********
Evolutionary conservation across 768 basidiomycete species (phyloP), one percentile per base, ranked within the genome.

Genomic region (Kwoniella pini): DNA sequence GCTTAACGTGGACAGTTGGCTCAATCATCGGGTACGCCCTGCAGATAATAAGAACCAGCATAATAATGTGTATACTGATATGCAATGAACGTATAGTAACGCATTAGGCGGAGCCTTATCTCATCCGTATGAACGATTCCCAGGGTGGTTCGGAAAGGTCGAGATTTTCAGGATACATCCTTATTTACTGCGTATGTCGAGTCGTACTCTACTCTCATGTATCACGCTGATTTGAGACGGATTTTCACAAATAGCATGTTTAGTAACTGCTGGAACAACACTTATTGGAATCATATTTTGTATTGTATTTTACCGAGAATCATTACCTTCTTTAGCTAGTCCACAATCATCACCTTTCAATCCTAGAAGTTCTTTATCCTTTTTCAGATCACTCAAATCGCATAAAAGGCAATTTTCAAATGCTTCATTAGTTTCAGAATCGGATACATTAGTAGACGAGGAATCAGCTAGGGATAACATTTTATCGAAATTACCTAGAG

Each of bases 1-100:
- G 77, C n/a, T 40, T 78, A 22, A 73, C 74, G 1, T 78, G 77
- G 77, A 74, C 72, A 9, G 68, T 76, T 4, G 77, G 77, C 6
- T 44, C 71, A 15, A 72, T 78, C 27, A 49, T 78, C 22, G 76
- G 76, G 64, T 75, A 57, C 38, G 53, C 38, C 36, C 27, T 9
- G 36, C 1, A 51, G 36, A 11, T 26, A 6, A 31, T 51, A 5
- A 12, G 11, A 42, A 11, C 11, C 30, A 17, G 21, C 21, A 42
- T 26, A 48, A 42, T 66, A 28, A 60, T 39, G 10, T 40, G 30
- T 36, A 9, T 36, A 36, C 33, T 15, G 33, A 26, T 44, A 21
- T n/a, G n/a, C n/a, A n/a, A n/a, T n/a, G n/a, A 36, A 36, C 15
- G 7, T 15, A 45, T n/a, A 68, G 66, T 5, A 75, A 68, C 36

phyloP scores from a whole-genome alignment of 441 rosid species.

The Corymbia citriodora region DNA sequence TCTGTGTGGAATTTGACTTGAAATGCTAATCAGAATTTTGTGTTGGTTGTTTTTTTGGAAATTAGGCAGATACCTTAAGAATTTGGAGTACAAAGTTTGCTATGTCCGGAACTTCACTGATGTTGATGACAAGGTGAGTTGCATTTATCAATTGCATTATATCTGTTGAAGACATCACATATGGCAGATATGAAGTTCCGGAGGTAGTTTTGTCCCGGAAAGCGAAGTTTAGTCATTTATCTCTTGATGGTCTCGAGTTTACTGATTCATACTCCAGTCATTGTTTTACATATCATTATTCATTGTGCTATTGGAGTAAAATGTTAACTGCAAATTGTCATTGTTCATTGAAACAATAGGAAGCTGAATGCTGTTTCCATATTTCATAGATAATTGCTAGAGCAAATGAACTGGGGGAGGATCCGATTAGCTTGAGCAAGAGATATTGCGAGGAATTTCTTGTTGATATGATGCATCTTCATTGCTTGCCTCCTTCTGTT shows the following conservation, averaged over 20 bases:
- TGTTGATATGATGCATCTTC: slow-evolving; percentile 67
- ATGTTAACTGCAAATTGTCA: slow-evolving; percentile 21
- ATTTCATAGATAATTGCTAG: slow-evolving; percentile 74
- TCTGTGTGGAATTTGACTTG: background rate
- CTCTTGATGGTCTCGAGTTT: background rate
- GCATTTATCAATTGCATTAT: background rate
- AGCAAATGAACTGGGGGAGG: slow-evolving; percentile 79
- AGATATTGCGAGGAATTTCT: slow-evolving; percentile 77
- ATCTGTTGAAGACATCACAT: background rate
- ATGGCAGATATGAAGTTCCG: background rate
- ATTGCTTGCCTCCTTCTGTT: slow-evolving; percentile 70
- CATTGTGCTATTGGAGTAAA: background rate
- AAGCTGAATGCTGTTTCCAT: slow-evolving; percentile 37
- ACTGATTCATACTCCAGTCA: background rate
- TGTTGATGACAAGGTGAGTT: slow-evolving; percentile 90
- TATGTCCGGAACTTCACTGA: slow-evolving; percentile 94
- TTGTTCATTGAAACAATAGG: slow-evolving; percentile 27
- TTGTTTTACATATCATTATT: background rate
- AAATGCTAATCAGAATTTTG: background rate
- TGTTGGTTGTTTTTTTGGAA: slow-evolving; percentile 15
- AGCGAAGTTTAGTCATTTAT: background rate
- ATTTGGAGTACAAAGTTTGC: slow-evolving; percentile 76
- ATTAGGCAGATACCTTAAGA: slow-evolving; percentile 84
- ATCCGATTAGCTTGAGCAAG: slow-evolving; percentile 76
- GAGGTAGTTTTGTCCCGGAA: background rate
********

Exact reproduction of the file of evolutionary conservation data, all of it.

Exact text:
Evolutionary conservation across 768 basidiomycete species (phyloP), one percentile per base, ranked within the genome.

Genomic region (Kwoniella pini): DNA sequence GCTTAACGTGGACAGTTGGCTCAATCATCGGGTACGCCCTGCAGATAATAAGAACCAGCATAATAATGTGTATACTGATATGCAATGAACGTATAGTAACGCATTAGGCGGAGCCTTATCTCATCCGTATGAACGATTCCCAGGGTGGTTCGGAAAGGTCGAGATTTTCAGGATACATCCTTATTTACTGCGTATGTCGAGTCGTACTCTACTCTCATGTATCACGCTGATTTGAGACGGATTTTCACAAATAGCATGTTTAGTAACTGCTGGAACAACACTTATTGGAATCATATTTTGTATTGTATTTTACCGAGAATCATTACCTTCTTTAGCTAGTCCACAATCATCACCTTTCAATCCTAGAAGTTCTTTATCCTTTTTCAGATCACTCAAATCGCATAAAAGGCAATTTTCAAATGCTTCATTAGTTTCAGAATCGGATACATTAGTAGACGAGGAATCAGCTAGGGATAACATTTTATCGAAATTACCTAGAG

Each of bases 1-100:
- G 77, C n/a, T 40, T 78, A 22, A 73, C 74, G 1, T 78, G 77
- G 77, A 74, C 72, A 9, G 68, T 76, T 4, G 77, G 77, C 6
- T 44, C 71, A 15, A 72, T 78, C 27, A 49, T 78, C 22, G 76
- G 76, G 64, T 75, A 57, C 38, G 53, C 38, C 36, C 27, T 9
- G 36, C 1, A 51, G 36, A 11, T 26, A 6, A 31, T 51, A 5
- A 12, G 11, A 42, A 11, C 11, C 30, A 17, G 21, C 21, A 42
- T 26, A 48, A 42, T 66, A 28, A 60, T 39, G 10, T 40, G 30
- T 36, A 9, T 36, A 36, C 33, T 15, G 33, A 26, T 44, A 21
- T n/a, G n/a, C n/a, A n/a, A n/a, T n/a, G n/a, A 36, A 36, C 15
- G 7, T 15, A 45, T n/a, A 68, G 66, T 5, A 75, A 68, C 36

phyloP scores from a whole-genome alignment of 441 rosid species.

The Corymbia citriodora region DNA sequence TCTGTGTGGAATTTGACTTGAAATGCTAATCAGAATTTTGTGTTGGTTGTTTTTTTGGAAATTAGGCAGATACCTTAAGAATTTGGAGTACAAAGTTTGCTATGTCCGGAACTTCACTGATGTTGATGACAAGGTGAGTTGCATTTATCAATTGCATTATATCTGTTGAAGACATCACATATGGCAGATATGAAGTTCCGGAGGTAGTTTTGTCCCGGAAAGCGAAGTTTAGTCATTTATCTCTTGATGGTCTCGAGTTTACTGATTCATACTCCAGTCATTGTTTTACATATCATTATTCATTGTGCTATTGGAGTAAAATGTTAACTGCAAATTGTCATTGTTCATTGAAACAATAGGAAGCTGAATGCTGTTTCCATATTTCATAGATAATTGCTAGAGCAAATGAACTGGGGGAGGATCCGATTAGCTTGAGCAAGAGATATTGCGAGGAATTTCTTGTTGATATGATGCATCTTCATTGCTTGCCTCCTTCTGTT shows the following conservation, averaged over 20 bases:
- TGTTGATATGATGCATCTTC: slow-evolving; percentile 67
- ATGTTAACTGCAAATTGTCA: slow-evolving; percentile 21
- ATTTCATAGATAATTGCTAG: slow-evolving; percentile 74
- TCTGTGTGGAATTTGACTTG: background rate
- CTCTTGATGGTCTCGAGTTT: background rate
- GCATTTATCAATTGCATTAT: background rate
- AGCAAATGAACTGGGGGAGG: slow-evolving; percentile 79
- AGATATTGCGAGGAATTTCT: slow-evolving; percentile 77
- ATCTGTTGAAGACATCACAT: background rate
- ATGGCAGATATGAAGTTCCG: background rate
- ATTGCTTGCCTCCTTCTGTT: slow-evolving; percentile 70
- CATTGTGCTATTGGAGTAAA: background rate
- AAGCTGAATGCTGTTTCCAT: slow-evolving; percentile 37
- ACTGATTCATACTCCAGTCA: background rate
- TGTTGATGACAAGGTGAGTT: slow-evolving; percentile 90
- TATGTCCGGAACTTCACTGA: slow-evolving; percentile 94
- TTGTTCATTGAAACAATAGG: slow-evolving; percentile 27
- TTGTTTTACATATCATTATT: background rate
- AAATGCTAATCAGAATTTTG: background rate
- TGTTGGTTGTTTTTTTGGAA: slow-evolving; percentile 15
- AGCGAAGTTTAGTCATTTAT: background rate
- ATTTGGAGTACAAAGTTTGC: slow-evolving; percentile 76
- ATTAGGCAGATACCTTAAGA: slow-evolving; percentile 84
- ATCCGATTAGCTTGAGCAAG: slow-evolving; percentile 76
- GAGGTAGTTTTGTCCCGGAA: background rate